It’s happening yet again: With ever-increasing frequency, we’re witnessing sanctimonious dissent of the cost-free type. True, it’s animated, bold, opinionated, and always self-assured of the world’s need to hear its voice. And it’s everywhere, from college campuses to cable TV talk shows. Though couched as dissent, it finds safety in numbers. While cost-free dissent (CFD) touts the values of diversity in the public sphere, it often seeks to silence those voices opposed to it. So what are we to make of CFD?
"It is dissent that preaches to the converted: E.g., in past times a Victorian morality railing against the 'sins of sex' to other Victorian types."
A cautionary note at the outset: The reflections that follow are about the culture of free speech rather than about the law of free speech. Certain forms of CFD may be valueless or even highly hypocritical, and yet our system of free expression protects them. No quarrel there. But merely because speech is protected does not thereby render it worthwhile or immune from criticism. That’s part of the value of counter-speech.
To be sure, there is CFD that does not fall into this duplicitous category — e.g., signing a petition to Congress or speaking out against actual injustice even if doing so might not place one in any jeopardy. All right. But that is not the CFD I wish to call out.
CFD can afford to be bold if only because it need not be courageous. Its very modus operandi is premised on being risk-free — legally, socially, and personally. It is dissent that preaches to the converted: E.g., in past times a Victorian morality railing against the “sins of sex” to other Victorian types. But as the risk of dissent increases, CFD leaves the scene for safe grounds since its real aim (as opposed to its stated or imaginary one) is to curry favor among its own group. “Look at me,” it implicitly proclaims, “and the righteous stand I’m taking.” CFD is thus more about vanity than valor.
In the 5-4 case of In re Anastaplo (1961), Justice Black declared: “We must not be afraid to be free.”
Why fear freedom?
Answer: Because real freedom carries real risks with it. That is why we fear it. Much of the same thought was expressed in late December of 1776 when Thomas Paine, the quintessential dissenter, wrote of “the summer soldier and the sunshine patriot” — the ones who in times of crisis “shrink from the service of their country.” His point: dissent takes on its truest meaning in crisis when there is a genuine risk at stake. In its more vibrant forms, as David Skover and I noted in “On Dissent” (2013), dissent entails some actual possibility of adverse consequences. Speaking truth to power, after all, can have its price. That is why authentic dissent is valued: One steps up and assumes the risk.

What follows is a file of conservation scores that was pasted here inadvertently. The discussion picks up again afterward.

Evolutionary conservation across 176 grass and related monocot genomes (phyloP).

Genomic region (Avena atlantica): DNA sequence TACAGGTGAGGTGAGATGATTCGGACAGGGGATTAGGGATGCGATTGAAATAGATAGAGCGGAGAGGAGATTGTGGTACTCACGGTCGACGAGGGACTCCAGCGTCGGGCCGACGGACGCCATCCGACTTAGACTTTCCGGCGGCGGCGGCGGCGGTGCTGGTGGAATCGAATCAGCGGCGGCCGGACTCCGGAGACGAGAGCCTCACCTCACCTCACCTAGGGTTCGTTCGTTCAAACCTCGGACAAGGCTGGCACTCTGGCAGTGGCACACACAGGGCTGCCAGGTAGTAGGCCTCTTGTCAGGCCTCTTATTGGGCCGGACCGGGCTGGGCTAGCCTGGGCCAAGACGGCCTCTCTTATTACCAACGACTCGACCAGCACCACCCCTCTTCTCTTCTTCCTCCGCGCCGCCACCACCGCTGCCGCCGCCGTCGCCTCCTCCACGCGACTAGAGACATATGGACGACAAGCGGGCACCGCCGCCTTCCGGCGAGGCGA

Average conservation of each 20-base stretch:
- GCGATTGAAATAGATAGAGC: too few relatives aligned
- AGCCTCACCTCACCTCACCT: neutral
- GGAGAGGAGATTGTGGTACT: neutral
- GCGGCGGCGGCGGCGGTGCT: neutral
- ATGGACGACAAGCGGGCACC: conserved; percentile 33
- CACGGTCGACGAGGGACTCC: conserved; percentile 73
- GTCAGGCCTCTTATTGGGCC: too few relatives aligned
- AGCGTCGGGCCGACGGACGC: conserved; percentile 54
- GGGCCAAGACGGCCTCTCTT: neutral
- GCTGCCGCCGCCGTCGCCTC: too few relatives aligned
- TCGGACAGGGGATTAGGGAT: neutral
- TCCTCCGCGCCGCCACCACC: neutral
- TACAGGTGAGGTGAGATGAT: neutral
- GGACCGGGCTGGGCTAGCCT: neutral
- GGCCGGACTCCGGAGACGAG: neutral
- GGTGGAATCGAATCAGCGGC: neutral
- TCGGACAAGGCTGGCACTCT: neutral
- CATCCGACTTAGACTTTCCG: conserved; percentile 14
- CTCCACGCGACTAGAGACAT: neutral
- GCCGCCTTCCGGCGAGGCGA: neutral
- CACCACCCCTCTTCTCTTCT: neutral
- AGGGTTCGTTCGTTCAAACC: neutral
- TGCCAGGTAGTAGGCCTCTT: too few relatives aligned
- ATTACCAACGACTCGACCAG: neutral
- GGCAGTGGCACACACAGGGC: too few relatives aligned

CFD frequently forsakes nuance for audacity. It is hypersensitive to the point of absurdity. It loves to be outraged. A mere whiff of anything that is even remotely or vaguely inconsistent with a cause it purportedly champions is grounds enough for righteous condemnation. In their illusory battle between good and evil, these sunshine soldiers want to go on record as fighting against whatever offends their irreproachable sensibilities.
Those who champion CFD keep their comfortable day jobs and savor the safety of their positions without doing the hard work (intellectual, political, and personal) demanded of anyone genuinely committed to social change. Ironically, sometimes they go so far as to take verbal arms against those who have dedicated a lifetime to preserving the very values cost-free dissidents so smugly espouse.
When confronted with their own hypocrisy and mediocrity, the CFD crowd claims “foul” — how dare anyone criticize them! To do so is portrayed as oppressive, censorial, or prejudiced. Playing the victim, after all, further inflates their already bloated sense of themselves. It equates their CFD with martyrdom.
Simply because CFD is often of little value does not mean it lacks the ability to do real harm to people’s lives and reputations — they know how to throw the blade! The “Self-Righteous Squad” needs to claim victory at any cost, even if truth (or nuance) is lost in the process.
Such CFD is vapid, misdirected, overblown, self-aggrandizing, fanatical, or all of the above. While it may have its fleeting moment in the First Amendment arena, it is nonetheless unworthy of our respect. It delights in shadow boxing while the real combat is elsewhere, at a safe and faraway distance.
- Anne Applebaum, "The New Puritans," The Atlantic (Aug. 31)
2021-2022 SCOTUS term: Free expression & related cases
- Clear Channel Outdoor, LLC v. Raymond
- Frasier v. Evans (First Amendment and qualified immunity)
- Federal Election Commission v. Ted Cruz for Senate
- Crowe v. Oregon State Bar
- Baisley v. International Association of Machinists and Aerospace Worker
- Louisiana v. Hill
- Project Veritas Action Fund v. Rollins
- American Civil Liberties Union v. U.S.
- Boardman v. Inslee
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